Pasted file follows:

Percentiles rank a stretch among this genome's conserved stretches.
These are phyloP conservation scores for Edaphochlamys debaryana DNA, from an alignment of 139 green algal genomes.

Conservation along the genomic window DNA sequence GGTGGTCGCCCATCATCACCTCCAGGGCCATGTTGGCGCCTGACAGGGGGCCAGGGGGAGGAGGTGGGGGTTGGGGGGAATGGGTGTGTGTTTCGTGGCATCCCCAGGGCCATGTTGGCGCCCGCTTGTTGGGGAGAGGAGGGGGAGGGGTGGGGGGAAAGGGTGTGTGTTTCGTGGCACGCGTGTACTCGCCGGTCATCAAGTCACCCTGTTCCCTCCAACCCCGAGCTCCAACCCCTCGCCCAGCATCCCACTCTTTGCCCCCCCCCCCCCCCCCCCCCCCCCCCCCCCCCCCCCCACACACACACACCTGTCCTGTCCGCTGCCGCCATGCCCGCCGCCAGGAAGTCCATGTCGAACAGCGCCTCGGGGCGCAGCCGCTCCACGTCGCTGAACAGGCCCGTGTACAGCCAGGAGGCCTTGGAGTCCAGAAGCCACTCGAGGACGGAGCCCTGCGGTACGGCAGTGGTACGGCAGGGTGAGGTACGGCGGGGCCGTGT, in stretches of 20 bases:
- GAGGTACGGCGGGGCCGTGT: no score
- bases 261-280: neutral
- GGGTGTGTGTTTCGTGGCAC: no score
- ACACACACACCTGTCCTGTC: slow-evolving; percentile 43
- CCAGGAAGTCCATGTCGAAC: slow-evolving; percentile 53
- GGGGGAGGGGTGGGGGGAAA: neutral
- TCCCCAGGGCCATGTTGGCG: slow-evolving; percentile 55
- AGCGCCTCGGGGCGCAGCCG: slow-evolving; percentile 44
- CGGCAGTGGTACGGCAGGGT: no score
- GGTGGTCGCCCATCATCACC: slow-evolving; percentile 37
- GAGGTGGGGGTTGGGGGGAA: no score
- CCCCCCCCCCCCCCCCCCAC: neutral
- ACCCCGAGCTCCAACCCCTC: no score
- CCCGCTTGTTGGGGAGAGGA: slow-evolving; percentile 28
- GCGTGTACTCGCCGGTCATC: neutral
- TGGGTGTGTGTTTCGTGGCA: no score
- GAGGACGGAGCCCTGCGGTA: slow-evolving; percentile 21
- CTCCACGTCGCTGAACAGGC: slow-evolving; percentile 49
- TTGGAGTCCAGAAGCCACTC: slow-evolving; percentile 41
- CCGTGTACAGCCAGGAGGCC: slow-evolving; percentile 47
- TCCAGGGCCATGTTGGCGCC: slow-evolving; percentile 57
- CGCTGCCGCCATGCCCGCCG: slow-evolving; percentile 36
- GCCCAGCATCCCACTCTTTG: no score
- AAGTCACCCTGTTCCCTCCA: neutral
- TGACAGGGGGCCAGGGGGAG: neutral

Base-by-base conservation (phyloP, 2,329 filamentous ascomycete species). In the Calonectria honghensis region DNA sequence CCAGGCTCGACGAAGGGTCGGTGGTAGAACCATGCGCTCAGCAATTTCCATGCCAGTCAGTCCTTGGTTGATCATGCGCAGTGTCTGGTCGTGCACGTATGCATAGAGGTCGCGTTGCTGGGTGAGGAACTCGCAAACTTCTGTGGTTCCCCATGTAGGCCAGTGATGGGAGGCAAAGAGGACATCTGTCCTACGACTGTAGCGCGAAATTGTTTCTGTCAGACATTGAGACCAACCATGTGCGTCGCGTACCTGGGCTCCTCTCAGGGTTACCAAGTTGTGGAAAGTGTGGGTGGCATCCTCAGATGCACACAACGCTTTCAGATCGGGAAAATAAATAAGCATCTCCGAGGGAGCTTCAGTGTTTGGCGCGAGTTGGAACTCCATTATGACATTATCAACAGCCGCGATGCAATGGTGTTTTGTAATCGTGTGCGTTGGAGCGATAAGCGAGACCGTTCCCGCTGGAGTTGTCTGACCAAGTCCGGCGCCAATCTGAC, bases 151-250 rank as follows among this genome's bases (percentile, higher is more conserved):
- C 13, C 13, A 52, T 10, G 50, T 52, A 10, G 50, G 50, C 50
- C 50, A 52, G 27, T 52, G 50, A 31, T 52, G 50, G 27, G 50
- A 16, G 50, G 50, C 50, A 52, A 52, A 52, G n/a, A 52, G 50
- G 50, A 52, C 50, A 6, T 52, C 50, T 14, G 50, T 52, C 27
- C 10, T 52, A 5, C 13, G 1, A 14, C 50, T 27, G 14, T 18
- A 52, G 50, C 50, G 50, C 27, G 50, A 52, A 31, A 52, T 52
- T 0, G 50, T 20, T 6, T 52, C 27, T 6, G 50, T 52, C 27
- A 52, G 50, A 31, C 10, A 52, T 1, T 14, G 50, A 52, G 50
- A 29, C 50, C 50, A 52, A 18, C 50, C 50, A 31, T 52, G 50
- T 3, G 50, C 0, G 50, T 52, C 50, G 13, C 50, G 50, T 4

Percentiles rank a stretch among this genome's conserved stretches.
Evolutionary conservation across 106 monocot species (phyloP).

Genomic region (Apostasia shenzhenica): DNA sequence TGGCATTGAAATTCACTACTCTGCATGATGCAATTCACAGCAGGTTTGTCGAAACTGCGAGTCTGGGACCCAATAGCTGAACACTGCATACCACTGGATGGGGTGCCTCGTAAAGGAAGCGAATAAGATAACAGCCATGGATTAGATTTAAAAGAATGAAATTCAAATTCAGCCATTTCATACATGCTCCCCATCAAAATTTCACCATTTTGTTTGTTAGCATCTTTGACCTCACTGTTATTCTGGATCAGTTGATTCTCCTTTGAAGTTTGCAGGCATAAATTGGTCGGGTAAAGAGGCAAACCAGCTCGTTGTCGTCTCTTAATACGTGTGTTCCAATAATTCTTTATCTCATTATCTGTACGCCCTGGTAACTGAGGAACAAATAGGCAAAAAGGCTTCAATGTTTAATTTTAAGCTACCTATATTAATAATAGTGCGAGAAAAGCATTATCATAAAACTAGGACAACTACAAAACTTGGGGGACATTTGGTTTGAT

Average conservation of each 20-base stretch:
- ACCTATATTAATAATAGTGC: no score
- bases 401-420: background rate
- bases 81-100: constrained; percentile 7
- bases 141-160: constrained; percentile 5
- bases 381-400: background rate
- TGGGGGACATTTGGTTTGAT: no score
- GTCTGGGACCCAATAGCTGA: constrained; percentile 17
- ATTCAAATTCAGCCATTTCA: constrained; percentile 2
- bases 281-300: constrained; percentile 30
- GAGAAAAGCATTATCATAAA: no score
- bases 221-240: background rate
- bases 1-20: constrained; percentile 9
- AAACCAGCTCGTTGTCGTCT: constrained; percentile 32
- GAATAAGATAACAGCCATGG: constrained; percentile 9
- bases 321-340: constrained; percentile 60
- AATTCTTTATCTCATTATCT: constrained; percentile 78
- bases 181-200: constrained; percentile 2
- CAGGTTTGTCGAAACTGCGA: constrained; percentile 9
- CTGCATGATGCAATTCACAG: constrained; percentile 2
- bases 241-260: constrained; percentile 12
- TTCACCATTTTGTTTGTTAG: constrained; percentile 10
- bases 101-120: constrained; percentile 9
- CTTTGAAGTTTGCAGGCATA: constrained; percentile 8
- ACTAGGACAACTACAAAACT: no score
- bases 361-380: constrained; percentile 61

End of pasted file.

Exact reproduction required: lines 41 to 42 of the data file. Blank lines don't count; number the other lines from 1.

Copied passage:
Evolutionary conservation across 106 monocot species (phyloP).

Genomic region (Apostasia shenzhenica): DNA sequence TGGCATTGAAATTCACTACTCTGCATGATGCAATTCACAGCAGGTTTGTCGAAACTGCGAGTCTGGGACCCAATAGCTGAACACTGCATACCACTGGATGGGGTGCCTCGTAAAGGAAGCGAATAAGATAACAGCCATGGATTAGATTTAAAAGAATGAAATTCAAATTCAGCCATTTCATACATGCTCCCCATCAAAATTTCACCATTTTGTTTGTTAGCATCTTTGACCTCACTGTTATTCTGGATCAGTTGATTCTCCTTTGAAGTTTGCAGGCATAAATTGGTCGGGTAAAGAGGCAAACCAGCTCGTTGTCGTCTCTTAATACGTGTGTTCCAATAATTCTTTATCTCATTATCTGTACGCCCTGGTAACTGAGGAACAAATAGGCAAAAAGGCTTCAATGTTTAATTTTAAGCTACCTATATTAATAATAGTGCGAGAAAAGCATTATCATAAAACTAGGACAACTACAAAACTTGGGGGACATTTGGTTTGAT